So you didn’t win the lottery…

It’s okay. You didn’t win the lottery. Someone else did. (In fact, three someone elses did.) Their lives changed overnight. Yours stayed mostly the same.

Of course, you probably knew that was going to happen. Most people who buy a lottery ticket assume they won’t win, but they do it anyway. Why? Because there’s a chance. And where there’s a chance, there’s hope, and where there’s hope, there are dreams. And for many people, dreams are all they have.

A Ticket to Something Better

In 2008, a group of researchers at Carnegie-Mellon found that people are more likely to play the lottery when they feel that their income is below a relative standard. That is, if they felt poor they were more likely to play the lottery.

Implicit in that finding is the reality that it can be incredibly difficult to pull yourself out of poverty. It’s easy to see how many may feel that big lottery prizes and their astronomical odds still offer a better chance at wealth and prosperity than any other options. That doesn’t change the fact that lottery tickets are still an exceedingly bad gamble.

Which is the troubling thing about lotteries – they seemingly prey on the people least financially suited to play them. If you’re impoverished, the lottery may feel like your only chance out of poverty, leading you to spend money you can’t really afford to spare on lottery tickets. Those tickets don’t pay out and now you’re even more impoverished, leading you to lean more heavily on the lottery’s potential to lift you out of poverty.

What Does a Dollar Buy?

There is no stock you can buy at a dollar that could pay out $20 million overnight. There’s no savings account offering 1,000,000 percent interest. There’s probably not an oil well underneath your house.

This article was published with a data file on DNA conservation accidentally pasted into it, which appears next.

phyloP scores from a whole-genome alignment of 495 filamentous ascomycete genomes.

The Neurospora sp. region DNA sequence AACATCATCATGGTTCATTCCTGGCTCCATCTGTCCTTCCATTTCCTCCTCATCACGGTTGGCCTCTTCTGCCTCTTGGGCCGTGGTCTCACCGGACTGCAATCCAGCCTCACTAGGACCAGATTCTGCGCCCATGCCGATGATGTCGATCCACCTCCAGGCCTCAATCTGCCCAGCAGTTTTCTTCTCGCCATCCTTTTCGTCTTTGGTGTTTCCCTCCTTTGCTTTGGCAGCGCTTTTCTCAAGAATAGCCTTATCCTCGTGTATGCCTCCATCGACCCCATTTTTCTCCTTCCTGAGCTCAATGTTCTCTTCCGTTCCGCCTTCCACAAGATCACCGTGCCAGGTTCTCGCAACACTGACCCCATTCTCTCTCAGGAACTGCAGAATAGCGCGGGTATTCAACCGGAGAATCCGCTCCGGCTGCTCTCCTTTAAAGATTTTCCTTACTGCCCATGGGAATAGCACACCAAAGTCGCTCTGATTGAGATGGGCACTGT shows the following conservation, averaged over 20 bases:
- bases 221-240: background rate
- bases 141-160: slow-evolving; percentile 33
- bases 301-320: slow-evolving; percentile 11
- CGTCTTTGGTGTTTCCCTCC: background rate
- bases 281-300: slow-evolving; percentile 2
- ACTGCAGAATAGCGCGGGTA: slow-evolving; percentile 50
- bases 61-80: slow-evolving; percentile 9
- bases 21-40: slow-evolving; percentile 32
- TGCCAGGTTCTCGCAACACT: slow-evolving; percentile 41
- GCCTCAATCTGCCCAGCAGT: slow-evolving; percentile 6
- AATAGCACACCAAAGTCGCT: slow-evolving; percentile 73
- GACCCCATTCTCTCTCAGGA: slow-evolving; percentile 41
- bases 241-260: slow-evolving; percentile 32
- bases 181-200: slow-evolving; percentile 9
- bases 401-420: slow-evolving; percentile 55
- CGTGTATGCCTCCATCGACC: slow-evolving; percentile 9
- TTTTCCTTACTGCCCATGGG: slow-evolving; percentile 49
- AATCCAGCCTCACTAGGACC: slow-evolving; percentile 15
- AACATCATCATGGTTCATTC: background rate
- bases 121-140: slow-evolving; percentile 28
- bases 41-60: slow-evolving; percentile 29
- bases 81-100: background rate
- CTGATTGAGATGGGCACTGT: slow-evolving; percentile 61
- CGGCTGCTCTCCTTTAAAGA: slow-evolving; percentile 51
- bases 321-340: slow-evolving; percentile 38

There are no real alternatives to playing the lottery. Sudden, astronomical influxes of cash don’t really happen short of a Brinks truck crashing into your living room (and even then, they probably wouldn’t let you keep it).

It is not “wise” to play the lottery. On an intellectual level, it’s clear to most people that you’d be better off just putting that dollar into a shoebox on the top of your refrigerator. But the lottery is much less about personal finance and much more about that feeling that lives between the time you buy the ticket and the moment you learn you lost. The trick is finding a way to replace that feeling.

Finding a New Rush

Because while there are no financial alternatives to playing the lottery, there will always be emotional alternatives. That hope, that rush – you don’t need a lottery ticket to feel that way. You can build your dreams from the ground up. The payoff won’t be immediate, but the feeling can be.

Which is all to say that you shouldn’t feel bad about playing the lottery. No, it’s not the best investment you can make. And yes, there probably loads of other financially shrewd ways to spend that money. But the feeling is real and it has value.  

You lost the lottery. Was it a waste of money? That’s for you to decide.

Jesse Campbell is the Content Manager at MMI, focused on creating and delivering valuable educational materials that help families through everyday and extraordinary financial challenges.

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